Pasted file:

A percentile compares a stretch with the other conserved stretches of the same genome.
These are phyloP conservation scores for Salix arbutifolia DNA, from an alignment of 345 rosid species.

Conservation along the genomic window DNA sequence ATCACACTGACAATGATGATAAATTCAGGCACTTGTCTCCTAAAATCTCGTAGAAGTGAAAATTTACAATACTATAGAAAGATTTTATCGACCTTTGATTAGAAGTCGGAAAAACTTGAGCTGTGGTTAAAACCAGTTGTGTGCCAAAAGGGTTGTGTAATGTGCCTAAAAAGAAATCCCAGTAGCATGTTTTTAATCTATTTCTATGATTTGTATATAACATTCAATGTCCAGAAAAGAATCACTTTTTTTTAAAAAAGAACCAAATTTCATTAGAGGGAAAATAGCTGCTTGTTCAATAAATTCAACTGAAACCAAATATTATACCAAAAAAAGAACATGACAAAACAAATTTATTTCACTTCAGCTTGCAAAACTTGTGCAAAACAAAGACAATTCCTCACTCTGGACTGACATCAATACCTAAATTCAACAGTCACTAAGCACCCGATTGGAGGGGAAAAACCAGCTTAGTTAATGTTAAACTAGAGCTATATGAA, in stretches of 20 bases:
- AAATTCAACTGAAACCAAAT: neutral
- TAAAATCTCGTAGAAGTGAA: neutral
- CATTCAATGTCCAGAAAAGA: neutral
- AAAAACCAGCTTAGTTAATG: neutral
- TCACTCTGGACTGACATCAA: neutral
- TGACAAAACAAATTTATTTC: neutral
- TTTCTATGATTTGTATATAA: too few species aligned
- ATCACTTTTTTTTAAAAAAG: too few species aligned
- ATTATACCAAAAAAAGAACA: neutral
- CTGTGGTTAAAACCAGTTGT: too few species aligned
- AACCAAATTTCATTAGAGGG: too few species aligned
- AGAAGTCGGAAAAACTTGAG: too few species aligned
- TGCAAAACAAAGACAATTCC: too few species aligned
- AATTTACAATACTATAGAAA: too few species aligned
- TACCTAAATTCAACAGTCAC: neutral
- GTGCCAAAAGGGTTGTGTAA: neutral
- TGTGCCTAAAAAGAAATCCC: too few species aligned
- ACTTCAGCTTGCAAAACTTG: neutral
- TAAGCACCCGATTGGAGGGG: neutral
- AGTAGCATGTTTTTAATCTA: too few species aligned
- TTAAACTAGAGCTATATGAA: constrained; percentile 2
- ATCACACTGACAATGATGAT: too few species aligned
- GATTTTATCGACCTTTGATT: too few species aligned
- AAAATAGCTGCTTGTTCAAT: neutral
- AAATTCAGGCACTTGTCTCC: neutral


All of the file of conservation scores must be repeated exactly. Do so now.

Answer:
A percentile compares a stretch with the other conserved stretches of the same genome.
These are phyloP conservation scores for Salix arbutifolia DNA, from an alignment of 345 rosid species.

Conservation along the genomic window DNA sequence ATCACACTGACAATGATGATAAATTCAGGCACTTGTCTCCTAAAATCTCGTAGAAGTGAAAATTTACAATACTATAGAAAGATTTTATCGACCTTTGATTAGAAGTCGGAAAAACTTGAGCTGTGGTTAAAACCAGTTGTGTGCCAAAAGGGTTGTGTAATGTGCCTAAAAAGAAATCCCAGTAGCATGTTTTTAATCTATTTCTATGATTTGTATATAACATTCAATGTCCAGAAAAGAATCACTTTTTTTTAAAAAAGAACCAAATTTCATTAGAGGGAAAATAGCTGCTTGTTCAATAAATTCAACTGAAACCAAATATTATACCAAAAAAAGAACATGACAAAACAAATTTATTTCACTTCAGCTTGCAAAACTTGTGCAAAACAAAGACAATTCCTCACTCTGGACTGACATCAATACCTAAATTCAACAGTCACTAAGCACCCGATTGGAGGGGAAAAACCAGCTTAGTTAATGTTAAACTAGAGCTATATGAA, in stretches of 20 bases:
- AAATTCAACTGAAACCAAAT: neutral
- TAAAATCTCGTAGAAGTGAA: neutral
- CATTCAATGTCCAGAAAAGA: neutral
- AAAAACCAGCTTAGTTAATG: neutral
- TCACTCTGGACTGACATCAA: neutral
- TGACAAAACAAATTTATTTC: neutral
- TTTCTATGATTTGTATATAA: too few species aligned
- ATCACTTTTTTTTAAAAAAG: too few species aligned
- ATTATACCAAAAAAAGAACA: neutral
- CTGTGGTTAAAACCAGTTGT: too few species aligned
- AACCAAATTTCATTAGAGGG: too few species aligned
- AGAAGTCGGAAAAACTTGAG: too few species aligned
- TGCAAAACAAAGACAATTCC: too few species aligned
- AATTTACAATACTATAGAAA: too few species aligned
- TACCTAAATTCAACAGTCAC: neutral
- GTGCCAAAAGGGTTGTGTAA: neutral
- TGTGCCTAAAAAGAAATCCC: too few species aligned
- ACTTCAGCTTGCAAAACTTG: neutral
- TAAGCACCCGATTGGAGGGG: neutral
- AGTAGCATGTTTTTAATCTA: too few species aligned
- TTAAACTAGAGCTATATGAA: constrained; percentile 2
- ATCACACTGACAATGATGAT: too few species aligned
- GATTTTATCGACCTTTGATT: too few species aligned
- AAAATAGCTGCTTGTTCAAT: neutral
- AAATTCAGGCACTTGTCTCC: neutral